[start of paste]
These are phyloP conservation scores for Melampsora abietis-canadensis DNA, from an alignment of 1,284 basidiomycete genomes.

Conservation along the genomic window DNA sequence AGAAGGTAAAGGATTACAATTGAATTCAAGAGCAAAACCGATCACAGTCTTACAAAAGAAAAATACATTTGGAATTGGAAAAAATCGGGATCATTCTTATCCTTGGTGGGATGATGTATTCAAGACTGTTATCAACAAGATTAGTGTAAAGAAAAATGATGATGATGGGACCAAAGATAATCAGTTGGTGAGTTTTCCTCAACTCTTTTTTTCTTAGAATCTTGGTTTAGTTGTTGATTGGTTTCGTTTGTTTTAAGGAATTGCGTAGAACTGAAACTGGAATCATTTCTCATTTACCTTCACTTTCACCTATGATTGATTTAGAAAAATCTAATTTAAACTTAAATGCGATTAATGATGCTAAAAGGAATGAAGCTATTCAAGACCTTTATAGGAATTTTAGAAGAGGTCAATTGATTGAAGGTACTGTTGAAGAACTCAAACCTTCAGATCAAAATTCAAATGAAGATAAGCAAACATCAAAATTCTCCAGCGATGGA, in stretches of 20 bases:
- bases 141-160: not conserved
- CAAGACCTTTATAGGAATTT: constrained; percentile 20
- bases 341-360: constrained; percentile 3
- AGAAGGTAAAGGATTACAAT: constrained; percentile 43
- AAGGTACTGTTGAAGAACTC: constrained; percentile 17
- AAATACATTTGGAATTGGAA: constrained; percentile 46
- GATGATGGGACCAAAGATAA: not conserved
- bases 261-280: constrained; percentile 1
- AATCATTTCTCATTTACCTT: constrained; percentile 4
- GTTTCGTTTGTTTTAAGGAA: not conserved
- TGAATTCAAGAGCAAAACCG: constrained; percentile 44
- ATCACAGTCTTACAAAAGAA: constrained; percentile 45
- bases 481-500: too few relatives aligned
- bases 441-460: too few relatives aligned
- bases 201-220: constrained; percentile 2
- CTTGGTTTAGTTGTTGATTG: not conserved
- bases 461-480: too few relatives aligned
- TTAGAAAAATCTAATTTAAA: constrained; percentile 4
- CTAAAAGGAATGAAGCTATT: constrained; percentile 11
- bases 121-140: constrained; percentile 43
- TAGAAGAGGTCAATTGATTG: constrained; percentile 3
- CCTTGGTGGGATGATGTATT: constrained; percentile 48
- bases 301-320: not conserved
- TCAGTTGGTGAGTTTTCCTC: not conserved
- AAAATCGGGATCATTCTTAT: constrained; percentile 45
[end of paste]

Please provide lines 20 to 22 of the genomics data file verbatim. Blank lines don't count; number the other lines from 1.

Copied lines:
- TTAGAAAAATCTAATTTAAA: constrained; percentile 4
- CTAAAAGGAATGAAGCTATT: constrained; percentile 11
- bases 121-140: constrained; percentile 43